This original fortification was destroyed in 1133 and no traces of it remain, in 1248, the castle ruins and property passed by inheritance from the Counts of Andechs to Count Albert IV of Tyrol. The modern Ambras Castle was built by Archduke Ferdinand II, the son of Emperor Ferdinand I. In 1589, he added an additional building west of the Lower Castle for the purpose of housing his collection of weaponry, Philippine became a popular and beloved figure through her charity and willingness to help others, particularly the common people of Tyrol. Even the nobility brought their petitions to the former commoner, as signs of affection, people addressed their written petitions to Merciful Miss or serene Princess Mrs. Philippine of Austria. After Ferdinands death in 1595, the son of Ferdinand and Philippine, Margrave Charles of Burgau. With little interest in the castle, and never having used it as a residence, in the following years, Ambras Castle no longer had the status of an official residence and was seldom lived in.
Inadequate preservation measures led to the loss of books and hand sketches. In 1805, the remaining Ambras collections were threatened by the defeat of Austria by the French Empire, after recognized the private-law character of the Ambras collection, Napoleon had it brought to safety in Vienna. In 1855, Archduke Karl Ludwig, governor of Tyrol, had the palace remodeled to use as a summer residence, significant changes were made during this time to the palace and the surrounding park. The Outer Bailey was constructed with an entrance ramp for carriages. The park was redesigned as an English garden, following Archduke Karl Ludwigs renouncement of his succession rights in 1889, the palace fell once again into ruinous condition. In 1880, it was converted into a museum and subsequently renovated, in 1919, following the dissolution of the Austria-Hungary Empire, Ambras Castle became the property of the Republic of Austria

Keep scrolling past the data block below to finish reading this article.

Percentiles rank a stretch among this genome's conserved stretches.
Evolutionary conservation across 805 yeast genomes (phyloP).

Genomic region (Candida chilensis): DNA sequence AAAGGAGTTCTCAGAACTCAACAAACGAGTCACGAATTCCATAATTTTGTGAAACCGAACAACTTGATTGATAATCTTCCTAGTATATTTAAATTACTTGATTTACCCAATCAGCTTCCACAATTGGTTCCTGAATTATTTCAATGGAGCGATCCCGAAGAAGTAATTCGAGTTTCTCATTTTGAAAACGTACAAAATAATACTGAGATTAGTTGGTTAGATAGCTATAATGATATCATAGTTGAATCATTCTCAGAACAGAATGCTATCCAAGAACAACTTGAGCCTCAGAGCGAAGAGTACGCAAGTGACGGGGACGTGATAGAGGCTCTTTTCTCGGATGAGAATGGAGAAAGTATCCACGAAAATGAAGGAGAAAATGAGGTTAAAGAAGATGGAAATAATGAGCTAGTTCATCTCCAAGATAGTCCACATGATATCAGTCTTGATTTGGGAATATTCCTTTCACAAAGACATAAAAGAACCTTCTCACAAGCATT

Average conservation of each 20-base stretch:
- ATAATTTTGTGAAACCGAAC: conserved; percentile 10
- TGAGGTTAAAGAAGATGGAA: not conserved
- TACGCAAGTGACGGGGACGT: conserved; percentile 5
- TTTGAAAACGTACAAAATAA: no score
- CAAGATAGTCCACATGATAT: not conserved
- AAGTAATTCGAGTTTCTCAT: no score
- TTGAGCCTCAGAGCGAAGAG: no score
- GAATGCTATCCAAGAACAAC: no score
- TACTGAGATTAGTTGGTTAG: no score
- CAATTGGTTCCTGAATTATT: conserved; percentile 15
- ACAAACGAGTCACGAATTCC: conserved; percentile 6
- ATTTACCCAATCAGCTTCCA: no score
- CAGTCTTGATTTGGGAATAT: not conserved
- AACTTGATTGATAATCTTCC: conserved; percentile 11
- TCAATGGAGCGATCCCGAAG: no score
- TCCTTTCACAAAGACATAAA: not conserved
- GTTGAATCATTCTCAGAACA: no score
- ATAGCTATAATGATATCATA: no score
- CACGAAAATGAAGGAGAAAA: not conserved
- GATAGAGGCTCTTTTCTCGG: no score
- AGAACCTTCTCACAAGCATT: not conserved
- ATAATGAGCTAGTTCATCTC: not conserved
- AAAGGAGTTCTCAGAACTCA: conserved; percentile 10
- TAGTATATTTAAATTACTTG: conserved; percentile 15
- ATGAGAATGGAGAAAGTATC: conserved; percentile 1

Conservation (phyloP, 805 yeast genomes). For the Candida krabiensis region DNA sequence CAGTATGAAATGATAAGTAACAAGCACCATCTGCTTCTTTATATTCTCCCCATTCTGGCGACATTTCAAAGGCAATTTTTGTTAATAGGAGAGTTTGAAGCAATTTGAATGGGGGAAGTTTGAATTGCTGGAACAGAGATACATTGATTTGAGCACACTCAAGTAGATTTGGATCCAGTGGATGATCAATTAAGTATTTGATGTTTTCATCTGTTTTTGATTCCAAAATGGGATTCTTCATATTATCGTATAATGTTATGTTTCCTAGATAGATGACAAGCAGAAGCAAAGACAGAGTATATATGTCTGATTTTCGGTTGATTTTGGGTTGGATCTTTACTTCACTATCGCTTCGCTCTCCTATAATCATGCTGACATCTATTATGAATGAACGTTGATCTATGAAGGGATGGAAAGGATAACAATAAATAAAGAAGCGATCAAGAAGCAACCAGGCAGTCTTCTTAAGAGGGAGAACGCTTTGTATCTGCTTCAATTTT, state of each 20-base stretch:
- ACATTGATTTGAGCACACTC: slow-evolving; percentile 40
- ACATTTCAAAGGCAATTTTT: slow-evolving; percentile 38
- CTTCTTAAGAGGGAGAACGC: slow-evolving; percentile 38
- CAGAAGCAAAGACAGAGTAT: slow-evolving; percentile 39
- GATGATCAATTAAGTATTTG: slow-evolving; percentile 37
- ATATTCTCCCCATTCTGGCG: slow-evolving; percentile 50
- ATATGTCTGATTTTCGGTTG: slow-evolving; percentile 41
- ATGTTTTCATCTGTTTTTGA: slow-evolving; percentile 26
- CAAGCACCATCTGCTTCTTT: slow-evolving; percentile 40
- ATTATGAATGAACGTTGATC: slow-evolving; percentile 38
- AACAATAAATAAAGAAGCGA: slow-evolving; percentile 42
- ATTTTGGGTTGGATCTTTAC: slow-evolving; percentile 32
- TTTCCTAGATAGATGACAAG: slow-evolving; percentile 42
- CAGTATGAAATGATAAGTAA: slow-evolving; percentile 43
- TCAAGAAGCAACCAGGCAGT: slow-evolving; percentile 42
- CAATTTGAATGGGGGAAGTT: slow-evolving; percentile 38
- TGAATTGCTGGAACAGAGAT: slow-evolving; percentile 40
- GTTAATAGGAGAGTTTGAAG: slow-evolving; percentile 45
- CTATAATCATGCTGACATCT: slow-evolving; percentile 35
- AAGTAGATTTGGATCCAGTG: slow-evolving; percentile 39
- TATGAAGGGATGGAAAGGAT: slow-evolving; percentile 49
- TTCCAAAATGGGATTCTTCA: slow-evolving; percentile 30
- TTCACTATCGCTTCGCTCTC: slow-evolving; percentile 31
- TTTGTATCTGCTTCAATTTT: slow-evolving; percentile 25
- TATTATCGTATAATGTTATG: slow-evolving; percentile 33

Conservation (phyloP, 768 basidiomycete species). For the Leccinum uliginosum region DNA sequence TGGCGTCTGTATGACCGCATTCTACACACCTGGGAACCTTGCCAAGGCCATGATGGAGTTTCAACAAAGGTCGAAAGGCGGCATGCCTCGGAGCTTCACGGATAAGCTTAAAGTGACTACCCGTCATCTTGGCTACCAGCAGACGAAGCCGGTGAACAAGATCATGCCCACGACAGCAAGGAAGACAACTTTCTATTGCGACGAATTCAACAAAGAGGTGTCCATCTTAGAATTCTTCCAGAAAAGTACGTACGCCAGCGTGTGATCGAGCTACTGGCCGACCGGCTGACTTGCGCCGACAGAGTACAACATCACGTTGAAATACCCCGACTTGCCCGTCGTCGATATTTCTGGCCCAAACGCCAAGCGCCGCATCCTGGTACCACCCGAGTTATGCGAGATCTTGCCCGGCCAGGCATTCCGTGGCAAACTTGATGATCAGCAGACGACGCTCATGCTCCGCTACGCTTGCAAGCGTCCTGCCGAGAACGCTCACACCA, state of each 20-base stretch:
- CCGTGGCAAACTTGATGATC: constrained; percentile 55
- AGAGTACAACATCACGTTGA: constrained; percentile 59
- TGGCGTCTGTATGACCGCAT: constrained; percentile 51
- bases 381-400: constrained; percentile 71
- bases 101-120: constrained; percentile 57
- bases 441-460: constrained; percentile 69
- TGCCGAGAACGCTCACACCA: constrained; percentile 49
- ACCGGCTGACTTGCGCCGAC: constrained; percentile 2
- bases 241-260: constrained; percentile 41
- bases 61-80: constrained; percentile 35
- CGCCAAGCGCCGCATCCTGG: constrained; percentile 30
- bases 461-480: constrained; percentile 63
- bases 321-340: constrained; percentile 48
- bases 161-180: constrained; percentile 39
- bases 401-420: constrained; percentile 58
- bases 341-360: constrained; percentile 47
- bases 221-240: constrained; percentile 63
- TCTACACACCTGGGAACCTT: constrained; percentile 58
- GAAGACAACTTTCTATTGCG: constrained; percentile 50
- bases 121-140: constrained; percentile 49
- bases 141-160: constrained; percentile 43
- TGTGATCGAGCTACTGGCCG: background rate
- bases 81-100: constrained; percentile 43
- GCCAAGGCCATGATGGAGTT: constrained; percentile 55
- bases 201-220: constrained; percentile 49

Bishopric of Constance
The Bishopric of Constance, or Prince-Bishopric of Constance, was a Prince-Bishopric and Imperial Estate of the Holy Roman Empire from the mid–12th century until its secularisation in 1802–1803. The much larger Roman Catholic Diocese of Konstanz existed from about 585 until its dissolution in 1821 and it belonged to the ecclesiastical province of Mainz since 780/782. They did not include the Imperial City of Constance nor Petershausen Abbey, in the south, the bishops territory bordered on the Landgraviate of Thurgau which was conquered by the Swiss Confederacy in 1460. While the Prince-Bishop was the ruler in his prince-bishopric, his powers in his diocese were limited to the pastoral duties exercised by any bishop. Originally subordinated to the Archdiocese of Besançon, Constance became suffragan to the Archdiocese of Mainz in 782, a deed by Emperor Frederick I Barbarossa in 1155 confirmed the princely status of the bishop and of his bishopric as an Imperial Estate. The territory of the prince-bishopric contracted during the centuries under pressure from both the Swiss Confederacy and the House of Habsburg.